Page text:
|PostgreSQL Reference Manual - Volume 1 - SQL Language Reference|
by The PostgreSQL Global Development Group
Paperback (6"x9"), 716 pages
RRP £32.00 ($49.95)
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A PostgreSQL database cluster contains one or more named databases. Users and groups of users are shared across the entire cluster, but no other data is shared across databases. Any given client connection to the server can access only the data in a single database, the one specified in the connection request.
Note: Users of a cluster do not necessarily have the privilege to access every database in the cluster. Sharing of user names means that there cannot be different users named, say,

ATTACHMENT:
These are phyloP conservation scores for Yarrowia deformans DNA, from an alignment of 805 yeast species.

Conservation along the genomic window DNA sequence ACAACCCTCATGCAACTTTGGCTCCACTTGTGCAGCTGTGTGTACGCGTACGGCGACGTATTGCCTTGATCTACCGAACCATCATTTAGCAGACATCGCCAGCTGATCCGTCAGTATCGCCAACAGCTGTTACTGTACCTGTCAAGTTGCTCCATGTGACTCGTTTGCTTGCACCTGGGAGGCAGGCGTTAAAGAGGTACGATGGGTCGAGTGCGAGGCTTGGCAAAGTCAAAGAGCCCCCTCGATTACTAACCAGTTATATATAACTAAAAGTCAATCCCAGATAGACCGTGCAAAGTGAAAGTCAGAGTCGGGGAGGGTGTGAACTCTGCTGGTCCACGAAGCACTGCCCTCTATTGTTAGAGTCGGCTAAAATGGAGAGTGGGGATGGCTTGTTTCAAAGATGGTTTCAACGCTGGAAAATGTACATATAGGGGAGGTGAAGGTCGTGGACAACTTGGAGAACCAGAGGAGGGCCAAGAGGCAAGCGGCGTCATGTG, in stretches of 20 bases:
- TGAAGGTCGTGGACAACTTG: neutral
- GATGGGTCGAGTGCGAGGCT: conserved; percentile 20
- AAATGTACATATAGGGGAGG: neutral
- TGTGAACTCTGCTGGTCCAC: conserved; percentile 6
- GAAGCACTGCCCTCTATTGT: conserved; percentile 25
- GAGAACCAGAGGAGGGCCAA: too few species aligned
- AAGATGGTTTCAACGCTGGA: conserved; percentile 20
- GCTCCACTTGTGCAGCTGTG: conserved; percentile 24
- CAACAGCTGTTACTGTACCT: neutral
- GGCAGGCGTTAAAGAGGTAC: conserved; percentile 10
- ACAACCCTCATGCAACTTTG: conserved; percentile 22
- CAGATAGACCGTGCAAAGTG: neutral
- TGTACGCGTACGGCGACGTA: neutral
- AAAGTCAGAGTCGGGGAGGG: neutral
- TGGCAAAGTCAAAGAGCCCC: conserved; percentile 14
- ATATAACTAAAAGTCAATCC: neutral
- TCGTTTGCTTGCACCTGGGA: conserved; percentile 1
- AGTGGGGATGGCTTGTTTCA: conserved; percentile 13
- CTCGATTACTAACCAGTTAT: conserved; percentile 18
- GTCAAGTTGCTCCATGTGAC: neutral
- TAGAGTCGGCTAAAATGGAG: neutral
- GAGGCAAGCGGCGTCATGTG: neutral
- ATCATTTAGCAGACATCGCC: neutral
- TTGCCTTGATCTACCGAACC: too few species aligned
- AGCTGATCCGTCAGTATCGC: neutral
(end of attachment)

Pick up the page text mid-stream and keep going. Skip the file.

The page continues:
joein two databases in the same cluster; but the system can be configured to allow
joeaccess to only some of the databases.
A database contains one or more named schemas, which
in turn contain tables. Schemas also contain other kinds of named
objects, including data types, functions, and operators. The same
object name can be used in different schemas without conflict; for
contain tables named
mytable. Unlike databases,
schemas are not rigidly separated: a user may access objects in any
of the schemas in the database he is connected to, if he has
privileges to do so.
There are several reasons why one might want to use schemas:
- To allow many users to use one database without interfering with each other.
- To organize database objects into logical groups to make them more manageable.
- Third-party applications can be put into separate schemas so they cannot collide with the names of other objects.
Schemas are analogous to directories at the operating system level, except that schemas cannot be nested.
|ISBN 0954612027||PostgreSQL Reference Manual - Volume 1 - SQL Language Reference||See the print edition|